Good Drivers and Bad Drivers, and Bad Drunk Drivers

An article appeared today on CNET called The Robotic Road Ahead which talked about recent accomplishments in the field of robotics to create cars which can drive themselves. The Defense Advanced Research Projects Agency (DARPA) ponied up two million bucks to the winner of a race over Nevada desert terrain in a vehicle with no human driving it, and five of them actually finished this year – for the first time since the race was created. Even though the article is about cars without drivers, I’d like to speak to the opinions in it about the current state of cars with drivers, and the reasons to be looking to driverless vehicles. Here’s what got my gears grinding:

According to the U.S. National Highway Traffic Safety Administration (NHTSA), motor vehicle crashes are the leading cause of death for Hispanics between the ages of 1 and 34, and the third leading cause of death for all ages–only heart disease and cancer kill more people. In 2002, 42,815 people were killed and more than 2.9 million people injured in about 6.3 million traffic crashes. The World Health Organization reports that more than 1.2 million people were killed in traffic accidents worldwide and suggests that by 2020, traffic injuries could be the third largest cause of death and disability in the world–affecting more people than malaria, tuberculosis, and even HIV/AIDS. More than 40 people die every day in drunk driving accidents, and drunk driving between 1998 and 2002 actually increased in 17 states. In fact, according to the NHTSA, nearly 97 percent of Americans see drunk drivers as a threat to them and their families. But you know what? I’m betting the statistics will bear out my assertion that more than 3 percent of Americans have driven, will drive, or constantly drive under the influence. And what would any American, or anyone anywhere, say if you came to them and said, “Eureka! I have the answer. We just don’t drive anymore. The cars do it for us.” I can hear you now. “Well, it’s not me who’s the bad driver. It’s everyone else.” Of course it is. But you can’t really stop the bad drivers without stopping all drivers. If we ever got serious about autonomous vehicles as the safety solution, well, we’d be looking at a pretty nuclear solution. Because it has to be all or nothing. You can’t let some people drive because they insist they’re the safe ones, right?

Molly Wood

Yes, you can. The reason people keep killing themselves in cars is simple. It’s because they’re never properly taught how to drive them. Like low gas prices compared to our European peers, Americans take for granted the ease with which we can obtain a driver’s license. It is far too easy – anyone with two semioperational eyes and a pulse can get one. The testing standards need to be increased substantially and real driver training courses such as those at Skip Barber, Bob Bondurant, Bragg-Smith and Car Guys need to be the norm for teaching vehicle dynamics in all weather conditions.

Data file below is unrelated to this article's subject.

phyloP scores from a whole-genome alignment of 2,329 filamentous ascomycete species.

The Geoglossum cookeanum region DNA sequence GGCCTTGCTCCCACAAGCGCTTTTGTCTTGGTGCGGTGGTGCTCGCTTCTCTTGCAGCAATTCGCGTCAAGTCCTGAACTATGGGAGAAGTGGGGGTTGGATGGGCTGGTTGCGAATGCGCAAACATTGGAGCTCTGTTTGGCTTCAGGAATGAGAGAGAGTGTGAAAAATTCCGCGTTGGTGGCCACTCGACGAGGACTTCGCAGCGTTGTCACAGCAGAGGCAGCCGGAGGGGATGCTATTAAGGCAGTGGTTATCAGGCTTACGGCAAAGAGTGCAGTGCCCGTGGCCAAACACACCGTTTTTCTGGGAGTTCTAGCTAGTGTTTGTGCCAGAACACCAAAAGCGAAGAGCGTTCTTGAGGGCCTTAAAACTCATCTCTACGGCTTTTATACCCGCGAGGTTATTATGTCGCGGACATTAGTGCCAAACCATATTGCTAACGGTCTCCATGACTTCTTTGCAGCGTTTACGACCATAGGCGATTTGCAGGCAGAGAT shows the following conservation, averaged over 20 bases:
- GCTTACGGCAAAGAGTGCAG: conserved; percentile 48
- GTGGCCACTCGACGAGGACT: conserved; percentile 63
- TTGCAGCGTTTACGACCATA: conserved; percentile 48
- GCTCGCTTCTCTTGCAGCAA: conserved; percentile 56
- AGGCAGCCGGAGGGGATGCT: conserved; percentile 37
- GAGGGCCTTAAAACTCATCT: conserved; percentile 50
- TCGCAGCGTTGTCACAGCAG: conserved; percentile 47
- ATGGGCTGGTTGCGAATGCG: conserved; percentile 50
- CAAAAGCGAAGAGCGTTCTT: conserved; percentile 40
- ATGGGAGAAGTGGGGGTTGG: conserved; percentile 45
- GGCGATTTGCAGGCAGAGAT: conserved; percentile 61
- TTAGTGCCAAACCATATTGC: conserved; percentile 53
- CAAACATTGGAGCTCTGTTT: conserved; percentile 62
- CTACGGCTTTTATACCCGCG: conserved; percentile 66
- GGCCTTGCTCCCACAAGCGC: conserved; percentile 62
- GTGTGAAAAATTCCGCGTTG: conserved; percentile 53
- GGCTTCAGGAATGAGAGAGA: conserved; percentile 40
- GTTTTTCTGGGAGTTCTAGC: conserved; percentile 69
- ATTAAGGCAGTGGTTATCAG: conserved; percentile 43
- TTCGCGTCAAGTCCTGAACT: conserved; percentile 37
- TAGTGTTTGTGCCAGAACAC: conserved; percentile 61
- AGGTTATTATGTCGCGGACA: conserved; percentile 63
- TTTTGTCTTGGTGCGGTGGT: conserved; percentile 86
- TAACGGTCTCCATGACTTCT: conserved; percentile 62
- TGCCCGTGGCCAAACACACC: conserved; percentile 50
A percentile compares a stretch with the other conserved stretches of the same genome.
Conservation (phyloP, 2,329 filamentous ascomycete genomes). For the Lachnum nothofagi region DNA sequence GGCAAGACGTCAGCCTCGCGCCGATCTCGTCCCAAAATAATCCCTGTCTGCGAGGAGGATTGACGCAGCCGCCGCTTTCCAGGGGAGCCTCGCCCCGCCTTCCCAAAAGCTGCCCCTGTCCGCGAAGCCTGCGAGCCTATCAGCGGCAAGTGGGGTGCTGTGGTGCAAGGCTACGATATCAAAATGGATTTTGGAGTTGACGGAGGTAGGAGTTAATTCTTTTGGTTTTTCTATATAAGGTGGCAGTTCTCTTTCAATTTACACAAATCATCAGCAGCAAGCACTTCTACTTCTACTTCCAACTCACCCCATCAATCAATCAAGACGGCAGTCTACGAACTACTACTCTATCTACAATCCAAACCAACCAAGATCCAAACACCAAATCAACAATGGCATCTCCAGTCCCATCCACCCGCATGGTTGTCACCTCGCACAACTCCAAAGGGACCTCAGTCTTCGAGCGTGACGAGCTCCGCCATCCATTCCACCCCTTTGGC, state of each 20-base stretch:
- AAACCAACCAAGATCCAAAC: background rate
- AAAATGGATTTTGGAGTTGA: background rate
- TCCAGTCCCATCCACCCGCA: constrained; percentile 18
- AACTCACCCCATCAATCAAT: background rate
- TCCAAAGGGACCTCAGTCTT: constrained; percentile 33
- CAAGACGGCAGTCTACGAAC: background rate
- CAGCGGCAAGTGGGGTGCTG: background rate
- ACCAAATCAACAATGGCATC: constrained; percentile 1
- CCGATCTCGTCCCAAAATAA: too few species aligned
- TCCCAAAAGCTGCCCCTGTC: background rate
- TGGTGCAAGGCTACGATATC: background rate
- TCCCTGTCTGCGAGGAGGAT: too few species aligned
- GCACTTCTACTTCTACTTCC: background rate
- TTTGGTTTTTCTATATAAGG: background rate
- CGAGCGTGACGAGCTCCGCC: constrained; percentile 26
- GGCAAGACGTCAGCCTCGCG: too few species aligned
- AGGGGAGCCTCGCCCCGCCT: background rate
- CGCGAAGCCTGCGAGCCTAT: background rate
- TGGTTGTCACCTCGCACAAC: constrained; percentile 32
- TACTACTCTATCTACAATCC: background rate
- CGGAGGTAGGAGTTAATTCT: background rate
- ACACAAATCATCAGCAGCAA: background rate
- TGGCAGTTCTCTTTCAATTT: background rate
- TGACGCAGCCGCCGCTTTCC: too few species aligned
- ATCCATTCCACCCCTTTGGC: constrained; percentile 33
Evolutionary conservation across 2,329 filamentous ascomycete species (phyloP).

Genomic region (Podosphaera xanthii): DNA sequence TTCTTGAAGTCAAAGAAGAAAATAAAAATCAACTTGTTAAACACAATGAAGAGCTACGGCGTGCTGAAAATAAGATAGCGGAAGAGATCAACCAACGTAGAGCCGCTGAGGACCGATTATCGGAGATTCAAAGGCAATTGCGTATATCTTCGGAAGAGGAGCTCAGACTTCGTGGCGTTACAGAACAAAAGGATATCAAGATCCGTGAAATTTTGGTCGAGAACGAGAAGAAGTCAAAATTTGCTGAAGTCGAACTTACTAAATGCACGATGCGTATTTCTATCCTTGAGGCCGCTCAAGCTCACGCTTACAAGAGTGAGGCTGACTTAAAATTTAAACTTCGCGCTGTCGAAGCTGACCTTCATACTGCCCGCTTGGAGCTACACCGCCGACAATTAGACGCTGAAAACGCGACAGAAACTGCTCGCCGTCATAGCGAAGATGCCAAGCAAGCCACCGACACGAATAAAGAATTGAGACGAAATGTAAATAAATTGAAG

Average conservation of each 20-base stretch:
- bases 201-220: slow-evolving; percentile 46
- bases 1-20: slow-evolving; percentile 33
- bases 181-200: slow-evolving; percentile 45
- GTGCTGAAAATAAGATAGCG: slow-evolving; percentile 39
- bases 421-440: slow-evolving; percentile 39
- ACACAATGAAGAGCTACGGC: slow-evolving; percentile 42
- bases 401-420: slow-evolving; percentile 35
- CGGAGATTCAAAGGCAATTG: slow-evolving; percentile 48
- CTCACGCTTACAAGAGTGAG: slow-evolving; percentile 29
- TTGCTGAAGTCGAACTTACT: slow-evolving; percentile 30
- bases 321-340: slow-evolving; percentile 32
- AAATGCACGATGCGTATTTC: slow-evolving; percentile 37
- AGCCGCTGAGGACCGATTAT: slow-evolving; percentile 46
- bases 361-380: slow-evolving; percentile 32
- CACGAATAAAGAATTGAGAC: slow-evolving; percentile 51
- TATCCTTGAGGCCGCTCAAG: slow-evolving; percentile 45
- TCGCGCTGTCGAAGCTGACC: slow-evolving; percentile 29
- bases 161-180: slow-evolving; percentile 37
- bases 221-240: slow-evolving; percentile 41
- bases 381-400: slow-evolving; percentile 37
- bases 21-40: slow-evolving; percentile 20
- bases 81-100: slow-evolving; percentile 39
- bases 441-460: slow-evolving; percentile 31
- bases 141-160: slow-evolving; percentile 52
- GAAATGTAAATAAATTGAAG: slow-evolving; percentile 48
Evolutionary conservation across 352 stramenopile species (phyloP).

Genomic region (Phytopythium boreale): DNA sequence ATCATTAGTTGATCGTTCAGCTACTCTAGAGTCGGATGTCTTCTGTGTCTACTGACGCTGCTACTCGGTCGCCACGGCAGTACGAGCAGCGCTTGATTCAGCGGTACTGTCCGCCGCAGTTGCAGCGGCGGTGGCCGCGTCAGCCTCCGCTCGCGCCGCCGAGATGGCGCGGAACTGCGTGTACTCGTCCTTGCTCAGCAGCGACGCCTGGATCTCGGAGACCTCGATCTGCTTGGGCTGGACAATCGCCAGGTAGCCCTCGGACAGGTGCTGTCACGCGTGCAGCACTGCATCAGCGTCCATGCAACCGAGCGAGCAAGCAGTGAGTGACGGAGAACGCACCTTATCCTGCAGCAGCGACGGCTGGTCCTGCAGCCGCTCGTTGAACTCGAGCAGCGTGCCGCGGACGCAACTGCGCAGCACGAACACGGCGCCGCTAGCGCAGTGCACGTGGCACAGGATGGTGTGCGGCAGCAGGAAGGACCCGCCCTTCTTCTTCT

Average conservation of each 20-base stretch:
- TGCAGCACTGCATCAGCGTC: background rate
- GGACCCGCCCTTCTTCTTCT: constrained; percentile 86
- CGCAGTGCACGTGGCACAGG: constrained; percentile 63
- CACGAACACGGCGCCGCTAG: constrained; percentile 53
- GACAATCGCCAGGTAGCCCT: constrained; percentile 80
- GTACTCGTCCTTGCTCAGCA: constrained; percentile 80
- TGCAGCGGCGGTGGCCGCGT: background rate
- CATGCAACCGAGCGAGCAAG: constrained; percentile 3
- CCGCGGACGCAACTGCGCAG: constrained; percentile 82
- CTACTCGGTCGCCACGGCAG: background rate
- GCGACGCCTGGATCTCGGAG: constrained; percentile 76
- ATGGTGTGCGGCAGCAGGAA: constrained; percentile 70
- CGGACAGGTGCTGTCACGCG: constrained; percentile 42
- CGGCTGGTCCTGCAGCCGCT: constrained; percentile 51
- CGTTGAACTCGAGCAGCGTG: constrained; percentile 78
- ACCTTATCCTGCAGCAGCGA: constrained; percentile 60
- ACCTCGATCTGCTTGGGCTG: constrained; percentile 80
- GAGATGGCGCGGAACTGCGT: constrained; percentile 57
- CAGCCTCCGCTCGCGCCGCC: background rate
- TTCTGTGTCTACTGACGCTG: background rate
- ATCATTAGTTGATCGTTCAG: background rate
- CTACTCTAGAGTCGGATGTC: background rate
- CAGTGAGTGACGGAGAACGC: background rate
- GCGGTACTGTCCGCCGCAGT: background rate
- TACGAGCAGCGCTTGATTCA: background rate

To obtain a pilot’s license, you are required to learn how to fly an airplane beyond its limits intentionally in order to know how to deal with it when bad things happen unintentionally. We call it stalling and spinning. Yet who has ever been required to drive a car beyond its limits to get a driver’s license? When I took my driving test, I didn’t go faster than 35mph. All I had to demonstrate was a knowledge of the rules of the road, and that is not enough. You’re given the equivalent of a 1st-grade education and turned loose. How many people have been taught how to recover a car that is out of control in Driver’s Ed class? People instinctively do the wrong things in those situations and their mistakes are often deadly, both to themselves as well as to their passengers and anyone else who happens to get in the way. Did you know that the worst thing you can do when a car starts to spin (in the rain or snow for example) is to slam on the brakes? Yet I guarantee it’s your first reaction if you haven’t learned otherwise. It’s the first reaction to most bad situations, and it is not always the best one.

Another part of the problem is the mesage we are sending to our youth. Kids live under the mistaken assumption that they learn everything they need to know in school. We take 15-year-olds and teach them how to drive a car around town, and they think once they’ve mastered the gas, brake, steering wheel, turn signal and most importantly, the radio, that they know all they need to. We tell them this by giving them a certificate of completion and a license to drive. What kind of arrogance and overconfidence do you think that engenders? The hallmark of a truly wise person is not only how much one knows, but a constant awareness that there’s a lot more that one doesn’t know. Is it any surprise that more teenagers die in automobile accidents than any other way?

For the amount of money that is dumped into wasted ad campaigns about which nobody gives a damn except these clueless politicians who think the answer to everything is to legislate away more of everyone’s freedoms, it could be put into building nationwide driver training facilities with tire walls, skidpads and helmets, and instead of teaching people how to drive when things go right, teach them what to do when things go wrong.

Addendum: GM has announced a self-driving system will be available as an option on the 2008 Opel Vectra in Europe. Of course, liability laws and greedy lawyers being what they are here in the US, we’ll probably never see this technology in any vehicle on US shores.

This entry was posted in Blog, Commentary, Musings. Bookmark the permalink.

Leave a Reply

Your email address will not be published. Required fields are marked *